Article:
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I had S and M sit down on the beach, with M turning her back on me because I wanted her tattoos to show on the photo. I also asked them to sit where the waves washed ashore because I wanted some water all around them, yet not coming too high up as to hide their upper body. I knew the interactions with the waves would create a natural dynamic in the photo, a genuine expression and possibly interesting lines, like in this particular image, where the foam really wraps them up in a nice curve.

I photographed this image standing, so as to give it a downward angle, my reason for doing this was because I wanted a frame cleared of any distractions, such as other landscape elements including the beach, the sky, the horizon line etc. I wanted an image that was simply all about them, with the water adding something natural, wild, unpredictable, fun and intimate all at once.

I had M wrap her legs around S because I knew in this position, when the waves would hit them, they would naturally hold on to each other in a very nice way, and I asked S to bring his hand up to bring additional movement and dynamic, line and story telling elements to the frame. As a general rule, I always pay particular attention to hands in my compositions, and like to make sure at least one is visible.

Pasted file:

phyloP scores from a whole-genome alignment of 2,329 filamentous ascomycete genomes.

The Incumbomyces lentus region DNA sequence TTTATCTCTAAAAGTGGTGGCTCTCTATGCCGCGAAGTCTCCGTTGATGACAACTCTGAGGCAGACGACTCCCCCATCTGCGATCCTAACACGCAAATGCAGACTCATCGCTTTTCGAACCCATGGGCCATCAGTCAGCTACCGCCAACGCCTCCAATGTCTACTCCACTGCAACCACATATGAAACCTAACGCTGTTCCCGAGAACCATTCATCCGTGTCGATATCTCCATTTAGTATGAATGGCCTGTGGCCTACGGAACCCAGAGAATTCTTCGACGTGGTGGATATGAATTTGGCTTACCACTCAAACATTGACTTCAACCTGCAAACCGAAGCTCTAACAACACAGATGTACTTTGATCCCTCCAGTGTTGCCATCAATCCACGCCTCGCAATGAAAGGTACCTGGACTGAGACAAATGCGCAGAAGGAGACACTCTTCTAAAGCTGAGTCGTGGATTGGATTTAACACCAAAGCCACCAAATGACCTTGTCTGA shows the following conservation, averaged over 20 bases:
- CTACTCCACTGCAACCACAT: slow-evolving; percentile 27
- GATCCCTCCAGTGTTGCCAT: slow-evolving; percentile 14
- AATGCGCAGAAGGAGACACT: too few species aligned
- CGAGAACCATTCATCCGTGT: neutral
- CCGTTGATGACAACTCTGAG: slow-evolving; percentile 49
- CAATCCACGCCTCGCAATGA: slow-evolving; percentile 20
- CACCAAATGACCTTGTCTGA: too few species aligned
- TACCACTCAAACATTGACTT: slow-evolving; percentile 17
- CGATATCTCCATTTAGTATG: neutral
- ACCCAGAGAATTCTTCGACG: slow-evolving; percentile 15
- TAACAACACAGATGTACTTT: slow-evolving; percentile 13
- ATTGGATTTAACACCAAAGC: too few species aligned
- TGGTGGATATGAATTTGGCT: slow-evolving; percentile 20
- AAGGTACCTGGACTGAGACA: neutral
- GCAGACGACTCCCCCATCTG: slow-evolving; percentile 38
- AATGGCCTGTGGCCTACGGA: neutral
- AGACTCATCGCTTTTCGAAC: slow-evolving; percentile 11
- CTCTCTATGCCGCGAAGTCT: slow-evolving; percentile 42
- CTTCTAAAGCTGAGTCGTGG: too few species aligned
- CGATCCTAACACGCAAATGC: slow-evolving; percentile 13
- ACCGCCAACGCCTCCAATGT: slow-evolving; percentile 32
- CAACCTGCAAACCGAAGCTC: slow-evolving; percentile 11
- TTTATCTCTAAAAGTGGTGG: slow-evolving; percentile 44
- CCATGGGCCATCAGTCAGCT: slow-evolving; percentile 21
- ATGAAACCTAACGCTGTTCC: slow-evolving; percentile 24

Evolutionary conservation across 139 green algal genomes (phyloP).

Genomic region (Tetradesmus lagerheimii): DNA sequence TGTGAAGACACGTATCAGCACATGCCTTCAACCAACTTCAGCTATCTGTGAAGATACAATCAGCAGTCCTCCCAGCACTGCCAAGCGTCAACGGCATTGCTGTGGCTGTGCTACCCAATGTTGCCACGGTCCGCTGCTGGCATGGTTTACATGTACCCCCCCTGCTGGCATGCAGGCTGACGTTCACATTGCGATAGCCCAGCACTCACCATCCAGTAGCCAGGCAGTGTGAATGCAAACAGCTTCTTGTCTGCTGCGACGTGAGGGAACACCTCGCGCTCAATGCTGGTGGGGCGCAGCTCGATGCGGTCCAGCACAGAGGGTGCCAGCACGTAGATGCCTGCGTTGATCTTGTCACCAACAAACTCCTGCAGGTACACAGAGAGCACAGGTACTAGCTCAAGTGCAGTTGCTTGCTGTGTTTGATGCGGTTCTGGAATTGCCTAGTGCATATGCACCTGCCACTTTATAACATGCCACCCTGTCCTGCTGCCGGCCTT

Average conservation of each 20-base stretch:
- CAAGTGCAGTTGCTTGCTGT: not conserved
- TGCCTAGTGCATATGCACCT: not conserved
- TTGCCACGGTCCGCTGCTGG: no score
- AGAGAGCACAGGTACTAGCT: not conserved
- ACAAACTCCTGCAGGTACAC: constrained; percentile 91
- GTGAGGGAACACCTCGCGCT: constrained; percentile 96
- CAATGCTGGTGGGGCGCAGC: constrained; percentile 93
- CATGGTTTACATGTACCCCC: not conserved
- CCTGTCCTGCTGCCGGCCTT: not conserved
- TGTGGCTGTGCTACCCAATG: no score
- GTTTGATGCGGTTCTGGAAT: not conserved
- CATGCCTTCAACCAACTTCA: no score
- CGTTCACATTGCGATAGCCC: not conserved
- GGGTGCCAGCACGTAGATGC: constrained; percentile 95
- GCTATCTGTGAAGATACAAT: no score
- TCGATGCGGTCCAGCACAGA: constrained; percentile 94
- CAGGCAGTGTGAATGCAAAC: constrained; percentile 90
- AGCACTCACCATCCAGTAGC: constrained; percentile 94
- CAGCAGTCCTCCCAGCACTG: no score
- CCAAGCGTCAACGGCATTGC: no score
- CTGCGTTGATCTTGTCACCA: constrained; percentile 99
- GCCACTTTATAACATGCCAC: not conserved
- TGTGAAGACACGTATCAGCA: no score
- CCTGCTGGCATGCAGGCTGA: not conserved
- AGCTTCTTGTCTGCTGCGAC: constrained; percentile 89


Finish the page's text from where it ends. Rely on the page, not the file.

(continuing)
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Center Framed


Describe how you spoke to your subject(s)

There was no particular difficulties with the focus on this image, I used the flexible spot to focus on S’s eyes and shot in continuous autofocus to make sure that they would be free to move and be natural without losing my focus.

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Focus Mode

Continuous Autofocus

Focus POints

Single Point

Focused on

His eyes

Equipment &

Sony A7iii
Sony FE 24mm F1.4GM
1/250 @ f/1.8 ISO100 WB-Auto

The way the EXIF is written out follows the common photographic method (with the inclusion of White Balance at the end). Here it is broken down:

Shutter Speed @ Aperture ISO White Balance.

Light & Weather

We went on this session late in the afternoon on a sunny day, so there was a lot of ambient light, yet it was all softened as we were approaching sunset time. We were not yet into the golden hour, so colors didn’t have that typical golden hour cast, but we were close enough to it not to deal with any harsh light anymore.

The sun, the only light source on this photo, was on our right hand side, hitting towards M’s back and S’s face, and high enough still on the horizon to hit us with some angle.

Such lighting scenario is flattering and requires less thinking/decision-making. I find this useful when I am leading a couple that is camera shy and I want to be able to give them all of my attention without having to think about best use of light too much or be challenged by it. It might not be the lighting scenario that has me most creative with light, but it gives me the level of comfort that I want to communicate to my couple in order for them to relax and ease into our session.